First published in Open 3.

I’m not from around here. I’m an outsider. If I’m honest, I didn’t even know about this book until a few months ago. So why have I ended up with the honour of filling the next page with my thoughts? I’m assuming it’s because I’m not from around here and may say something unexpected. So here goes.

Firstly, who am I? I am one of those creative agency types – but slightly weird. I grew up around farms, know how to hotwire cars, trained as a designer, love to code, worked with Hollywood movie studios, created kids cartoons, ran digital marketing agencies, started start-ups and am writing this as Director of Innovation and Technology at WCRS, one of the UK’s top 5 ad agencies.

One of the first projects I got my teeth into at WCRS was that Women’s Aid billboard. The one where you look at it to make the bruises go away. That was pretty much my first OOH experience. It was a good one. It won a bunch of awards. Suddenly, I like the OOH world. It reminds me of the internet back in 2000. Anything seems possible if you’re smart enough to join the dots. You want infrared cameras? Sure. You need snow machines? Cool. Special build on the moon? I’ll call the media owner.

Source: Sign Media

I split the OOH world into three buckets. The special builds, the collars and cuffs and the missed opportunities.

The special builds are fun. Excitable creative teams at the agency regularly swing by my desk and ask “is this possible?” while offering up a series of ever-more bonkers ideas. Unfortunately, many are not physically possible but they always lead to something better down the line. Advertising clients may not be as adventurous as charities or arts companies and it’s this freedom that makes charity work more likely to win the awards.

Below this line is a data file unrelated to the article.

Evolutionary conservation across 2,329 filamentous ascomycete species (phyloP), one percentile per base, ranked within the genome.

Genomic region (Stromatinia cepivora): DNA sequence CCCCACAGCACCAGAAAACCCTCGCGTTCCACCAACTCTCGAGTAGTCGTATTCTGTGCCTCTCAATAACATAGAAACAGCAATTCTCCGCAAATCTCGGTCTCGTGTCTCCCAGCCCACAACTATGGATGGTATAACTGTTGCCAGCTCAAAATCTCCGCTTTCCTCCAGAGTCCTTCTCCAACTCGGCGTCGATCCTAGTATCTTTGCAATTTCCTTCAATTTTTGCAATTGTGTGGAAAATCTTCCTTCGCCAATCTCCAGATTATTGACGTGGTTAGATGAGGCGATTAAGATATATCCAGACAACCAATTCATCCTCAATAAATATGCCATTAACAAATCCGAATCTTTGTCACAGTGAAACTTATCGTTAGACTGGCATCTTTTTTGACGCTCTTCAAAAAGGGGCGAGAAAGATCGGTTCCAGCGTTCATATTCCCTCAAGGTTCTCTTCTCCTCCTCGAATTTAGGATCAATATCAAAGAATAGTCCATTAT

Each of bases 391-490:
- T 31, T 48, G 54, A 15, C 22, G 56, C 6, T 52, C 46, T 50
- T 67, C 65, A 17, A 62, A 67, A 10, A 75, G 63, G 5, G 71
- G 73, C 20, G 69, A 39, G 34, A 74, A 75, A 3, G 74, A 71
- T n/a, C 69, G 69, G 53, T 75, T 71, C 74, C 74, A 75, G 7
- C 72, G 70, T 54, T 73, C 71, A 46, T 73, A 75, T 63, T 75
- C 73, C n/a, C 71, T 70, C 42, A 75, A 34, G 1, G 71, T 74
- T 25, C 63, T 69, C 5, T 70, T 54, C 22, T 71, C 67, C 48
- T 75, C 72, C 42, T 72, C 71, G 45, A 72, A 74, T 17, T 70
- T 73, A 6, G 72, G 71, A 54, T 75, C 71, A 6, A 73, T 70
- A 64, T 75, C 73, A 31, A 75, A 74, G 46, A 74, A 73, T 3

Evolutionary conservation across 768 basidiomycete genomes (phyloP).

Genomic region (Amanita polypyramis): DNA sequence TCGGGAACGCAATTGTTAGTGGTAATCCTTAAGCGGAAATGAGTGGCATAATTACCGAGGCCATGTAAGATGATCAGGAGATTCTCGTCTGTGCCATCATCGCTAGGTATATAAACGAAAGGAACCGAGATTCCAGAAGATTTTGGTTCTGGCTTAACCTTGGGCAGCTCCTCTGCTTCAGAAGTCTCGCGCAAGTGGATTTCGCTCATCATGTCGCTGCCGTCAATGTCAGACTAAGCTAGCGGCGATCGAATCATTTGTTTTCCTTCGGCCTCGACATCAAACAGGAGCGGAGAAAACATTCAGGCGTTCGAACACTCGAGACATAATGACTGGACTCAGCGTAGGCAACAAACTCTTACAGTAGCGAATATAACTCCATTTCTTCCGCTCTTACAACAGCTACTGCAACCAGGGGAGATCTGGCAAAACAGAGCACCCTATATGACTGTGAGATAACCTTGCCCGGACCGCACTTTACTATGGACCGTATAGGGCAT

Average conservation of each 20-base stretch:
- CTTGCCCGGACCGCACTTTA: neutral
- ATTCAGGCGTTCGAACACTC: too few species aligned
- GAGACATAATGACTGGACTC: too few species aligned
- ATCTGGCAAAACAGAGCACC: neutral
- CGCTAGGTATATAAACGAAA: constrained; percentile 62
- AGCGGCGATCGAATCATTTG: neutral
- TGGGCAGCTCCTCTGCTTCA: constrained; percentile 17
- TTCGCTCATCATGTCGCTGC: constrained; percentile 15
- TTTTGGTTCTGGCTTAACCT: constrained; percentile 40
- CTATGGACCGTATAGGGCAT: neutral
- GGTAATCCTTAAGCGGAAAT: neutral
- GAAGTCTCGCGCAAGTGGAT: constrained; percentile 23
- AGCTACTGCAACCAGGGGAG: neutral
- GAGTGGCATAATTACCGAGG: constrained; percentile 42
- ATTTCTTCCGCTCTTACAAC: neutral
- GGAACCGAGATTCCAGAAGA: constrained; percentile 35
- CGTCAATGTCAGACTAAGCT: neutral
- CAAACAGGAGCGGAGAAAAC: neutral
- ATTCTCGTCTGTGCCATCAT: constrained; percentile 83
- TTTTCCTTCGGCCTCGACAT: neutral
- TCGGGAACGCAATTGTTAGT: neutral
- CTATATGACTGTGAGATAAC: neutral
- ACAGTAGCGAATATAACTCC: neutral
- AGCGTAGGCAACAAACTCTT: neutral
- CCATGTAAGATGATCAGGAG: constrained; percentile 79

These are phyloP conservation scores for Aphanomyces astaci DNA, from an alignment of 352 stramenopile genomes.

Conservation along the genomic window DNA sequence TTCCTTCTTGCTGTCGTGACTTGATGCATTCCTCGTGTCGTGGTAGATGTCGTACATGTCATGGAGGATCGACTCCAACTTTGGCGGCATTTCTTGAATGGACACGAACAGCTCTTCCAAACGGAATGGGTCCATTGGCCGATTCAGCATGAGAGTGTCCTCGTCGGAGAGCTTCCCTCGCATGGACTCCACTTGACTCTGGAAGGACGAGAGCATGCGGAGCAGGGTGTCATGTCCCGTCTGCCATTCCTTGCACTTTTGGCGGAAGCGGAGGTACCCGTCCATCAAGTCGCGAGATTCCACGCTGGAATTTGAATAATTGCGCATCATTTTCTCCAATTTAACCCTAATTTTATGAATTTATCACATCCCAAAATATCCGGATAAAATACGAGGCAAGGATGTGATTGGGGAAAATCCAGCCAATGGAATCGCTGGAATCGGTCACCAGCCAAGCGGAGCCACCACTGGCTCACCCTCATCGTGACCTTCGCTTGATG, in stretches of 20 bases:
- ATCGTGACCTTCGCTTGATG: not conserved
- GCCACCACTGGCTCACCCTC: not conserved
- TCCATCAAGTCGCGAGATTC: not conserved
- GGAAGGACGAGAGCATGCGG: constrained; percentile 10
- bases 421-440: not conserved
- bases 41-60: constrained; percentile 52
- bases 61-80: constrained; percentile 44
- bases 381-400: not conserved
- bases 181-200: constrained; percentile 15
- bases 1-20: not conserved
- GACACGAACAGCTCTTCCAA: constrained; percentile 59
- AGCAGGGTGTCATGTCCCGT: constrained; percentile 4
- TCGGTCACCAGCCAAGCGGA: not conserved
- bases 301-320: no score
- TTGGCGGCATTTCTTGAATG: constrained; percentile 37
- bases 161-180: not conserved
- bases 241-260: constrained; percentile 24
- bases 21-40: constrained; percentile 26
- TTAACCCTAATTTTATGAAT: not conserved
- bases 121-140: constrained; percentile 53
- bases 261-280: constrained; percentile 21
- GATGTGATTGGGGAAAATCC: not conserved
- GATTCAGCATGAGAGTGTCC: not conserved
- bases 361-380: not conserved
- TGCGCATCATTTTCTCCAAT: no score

The other creative teams have their heads down. They know it’s not even worth asking whether it’s possible. It is. They’ve been given formats and it’s their job to make them as exciting as possible. “Collars and cuffs” as I call it. Go crazy but make it all sort-of match. The impact is often in the scale and consistency.

Then there’s the missed opportunities. You have a pretty groovy media plan but only have the basic dimensions stated in the specs. Rarely are there the magic details needed to deliver something that plays to the strengths of the format. How were you to know that the digital 6 sheet also had wifi and a speaker? So it gets filled with a version of the print 6 sheet but with a snazzy swoosh animation across the logo. If only you knew the secret sauce…

And this is where the issue (and opportunity) is. The client, the agency, the media buyer and the media owner are circles in a Venn diagram that never seem to properly overlap. The client briefs the agency and the media buyer separately. The agency comes up with the big idea and a bunch of smart ways it will work in everything from OOH to social. In a room, 3 miles away, the media buyer expertly plans the media and books it based on the media owner’s capability to deliver to the media plan. This is then confirmed with the client and sent back to the creative agency to deliver the correct formats. The media plan is a surprise to the creative agency whose ideas are based on interactive screens near train stations but have been given long list of online banner sizes. Lots of frowns happen.

I’ve seen this too many times for it to be an accident yet the solution is relatively simple. One cliché word… talk. Creative agencies, talk to the media buyers and suggest formats that work with the creative concept. Media owners, talk to creative agencies regularly about what your formats can offer, how to get the most from them and why you’re different from the competition. Media buyers, talk to the agency after the campaign and share the stats. What worked? What didn’t and why. Only then can we all make the next one better.

Unrealistic? Not in my experience. We actively make time to nurture genuinely fruitful relationships with media owners. I know their first names. They phone us up with exciting new formats. This gives us a competitive advantage. I host innovation sessions. Tech providers pop in for a coffee. We run joint brainstorms with media buyers to identify the exciting, effective formats to focus on. And amazingly, they often get bought.

If you do one thing, nominate a person to have a monthly coffee with their counterpart in that Venn diagram from before. Seriously, do it. Swap phone numbers. Ask “is this possible?”. Share what excites you. Come have a coffee. I dare you.

Dino Burbidge

About Dino Burbidge

I know enough about most things to be dangerous. Currently Director of Innovation and Technology at WCRS.

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